Trump frequently tells us to “read the transcript” of the call between him and Volodymyr Zelensky. While it’s actually a memo, and not a transcript, the record of the call does not vindicate his actions. If anything, it provides clear evidence of his malfeasance.
Defenders of Trump have said he asked for a “favor” from Zelensky to root out corruption within Ukraine. Yet the name of the rival Trump asked for an investigation of, former vice president Joe Biden, is clear to see within the memo. Any casual observer (save for those who deify Trump) can see that conversation is not about corruption — it’s about ensuring Biden, who’s hoping to unseat Trump in next year’s presidential contests, gets proverbial egg on his face.
The matter gets even murkier for Trump, considering that adequate steps were already taken to root out corruption within Kyiv before his conversation took place — the Pentagon had determined in May that Ukraine was deserving of the military aid the president was withholding from them, precisely because the new government’s leaders were taking proactive steps against corruption that had existed before.
It’s clear what Trump’s motives were, but an investigation into his actions was severely limited by his blatant interferences and obstructions once the impeachment inquiry began in late September. Trump refused to allow a number of White House officials to respond to subpoena orders from Congress, to testify before a co-equal branch of government.
Doing so curtailed the right of Congress, and indeed the American people, to arrive at any deeper truths of the matter. In short, Trump’s aimed to disallow members of the House of Representatives — commonly called “the people’s house” — from being able to learn the whole truth about what had actually happened.
The two articles of impeachment outlined above — the abuse of power by this president, and his obstruction of Congress to investigate the alleged abuses — are, without a doubt, wholly justified. We knew that Trump was not Mr. Nice Guy, but the case laid out by members of the House demonstrates that he’s distrustful in every sense of the word.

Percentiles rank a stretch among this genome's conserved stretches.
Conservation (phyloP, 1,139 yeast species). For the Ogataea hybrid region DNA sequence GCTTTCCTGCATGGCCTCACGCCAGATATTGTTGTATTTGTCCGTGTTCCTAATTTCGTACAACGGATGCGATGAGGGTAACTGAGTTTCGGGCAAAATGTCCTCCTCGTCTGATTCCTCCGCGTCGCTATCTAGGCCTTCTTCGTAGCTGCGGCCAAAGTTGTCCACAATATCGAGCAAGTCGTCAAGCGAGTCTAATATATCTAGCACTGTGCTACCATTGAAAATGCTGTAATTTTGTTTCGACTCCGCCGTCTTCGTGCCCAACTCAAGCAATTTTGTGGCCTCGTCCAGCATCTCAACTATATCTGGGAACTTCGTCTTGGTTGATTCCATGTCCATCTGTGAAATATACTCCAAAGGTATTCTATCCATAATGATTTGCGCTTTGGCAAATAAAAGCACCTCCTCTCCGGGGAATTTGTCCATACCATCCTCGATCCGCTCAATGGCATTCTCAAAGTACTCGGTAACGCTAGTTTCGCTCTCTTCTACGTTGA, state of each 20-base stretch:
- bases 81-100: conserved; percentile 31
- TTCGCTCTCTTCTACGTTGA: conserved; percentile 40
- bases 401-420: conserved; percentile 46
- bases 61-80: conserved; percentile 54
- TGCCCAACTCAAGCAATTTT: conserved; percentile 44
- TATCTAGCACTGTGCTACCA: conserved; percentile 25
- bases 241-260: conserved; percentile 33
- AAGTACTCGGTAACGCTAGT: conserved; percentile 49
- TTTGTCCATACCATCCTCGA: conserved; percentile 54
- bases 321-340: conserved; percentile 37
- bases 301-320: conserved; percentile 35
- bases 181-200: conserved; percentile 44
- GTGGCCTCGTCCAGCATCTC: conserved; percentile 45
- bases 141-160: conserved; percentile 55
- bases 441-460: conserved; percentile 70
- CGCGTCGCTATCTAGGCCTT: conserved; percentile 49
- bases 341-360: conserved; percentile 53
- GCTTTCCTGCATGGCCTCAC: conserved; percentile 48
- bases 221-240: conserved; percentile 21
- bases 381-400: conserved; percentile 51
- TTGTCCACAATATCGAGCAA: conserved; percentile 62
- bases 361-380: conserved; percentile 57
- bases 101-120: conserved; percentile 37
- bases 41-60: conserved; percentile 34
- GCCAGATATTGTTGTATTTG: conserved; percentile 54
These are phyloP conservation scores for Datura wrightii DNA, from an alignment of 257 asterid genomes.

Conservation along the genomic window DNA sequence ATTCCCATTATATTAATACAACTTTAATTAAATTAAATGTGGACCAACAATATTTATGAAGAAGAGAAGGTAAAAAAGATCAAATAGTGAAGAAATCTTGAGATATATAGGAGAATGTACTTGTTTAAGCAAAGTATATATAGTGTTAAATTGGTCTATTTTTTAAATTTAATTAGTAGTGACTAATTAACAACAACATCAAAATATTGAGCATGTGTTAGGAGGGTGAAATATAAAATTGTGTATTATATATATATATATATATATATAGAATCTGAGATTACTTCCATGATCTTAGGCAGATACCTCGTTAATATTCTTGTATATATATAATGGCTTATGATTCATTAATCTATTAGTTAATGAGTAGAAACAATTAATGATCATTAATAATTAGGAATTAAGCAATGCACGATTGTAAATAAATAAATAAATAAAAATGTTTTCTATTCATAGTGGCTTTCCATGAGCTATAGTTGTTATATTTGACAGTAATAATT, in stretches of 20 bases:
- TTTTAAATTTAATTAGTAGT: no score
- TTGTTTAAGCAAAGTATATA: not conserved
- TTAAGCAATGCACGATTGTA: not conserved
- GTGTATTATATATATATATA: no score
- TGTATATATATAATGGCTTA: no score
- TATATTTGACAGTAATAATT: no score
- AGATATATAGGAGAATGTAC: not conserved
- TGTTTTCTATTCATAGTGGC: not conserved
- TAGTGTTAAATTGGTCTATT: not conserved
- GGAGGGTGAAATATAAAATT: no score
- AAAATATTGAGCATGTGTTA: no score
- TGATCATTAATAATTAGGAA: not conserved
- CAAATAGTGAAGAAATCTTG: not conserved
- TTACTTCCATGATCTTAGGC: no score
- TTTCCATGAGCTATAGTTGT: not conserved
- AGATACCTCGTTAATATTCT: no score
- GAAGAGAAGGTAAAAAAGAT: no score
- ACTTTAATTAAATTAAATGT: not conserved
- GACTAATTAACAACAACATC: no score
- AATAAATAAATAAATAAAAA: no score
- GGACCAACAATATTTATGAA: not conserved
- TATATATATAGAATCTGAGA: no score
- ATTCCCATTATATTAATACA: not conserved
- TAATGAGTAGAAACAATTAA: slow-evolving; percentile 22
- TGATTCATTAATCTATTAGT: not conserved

The public cannot trust this president to fulfill his duties in a decent and honest way, and they cannot trust him to further their needs when he’s putting his own first.
Our nation’s elections deserve to be free from interference, but this president welcomes it, encourages and extorts other nations to work on his behalf, in order to ensure his re-election is successful. Then, when his hand is caught in the cookie jar, he tries to make it next to impossible for material witnesses to be heard.
If those are not impeachable offenses, then the very ideals our founders argued for, in favor of impeachment to remove “chief magistrates” who committed wrongs from the office they hold, means nothing. Impeachment becomes an unimportant and unenforceable line in a 230-some-year-old piece of paper, an idea that sounds nice, but which holds absolutely no weight, especially if we allow ourselves to normalize what Trump has done.
Without a doubt, impeachment exists to remove a president who has behaved as Trump has. The founders, it’s clear, would agree, given their fierce debates over the merits of impeachment in the first place.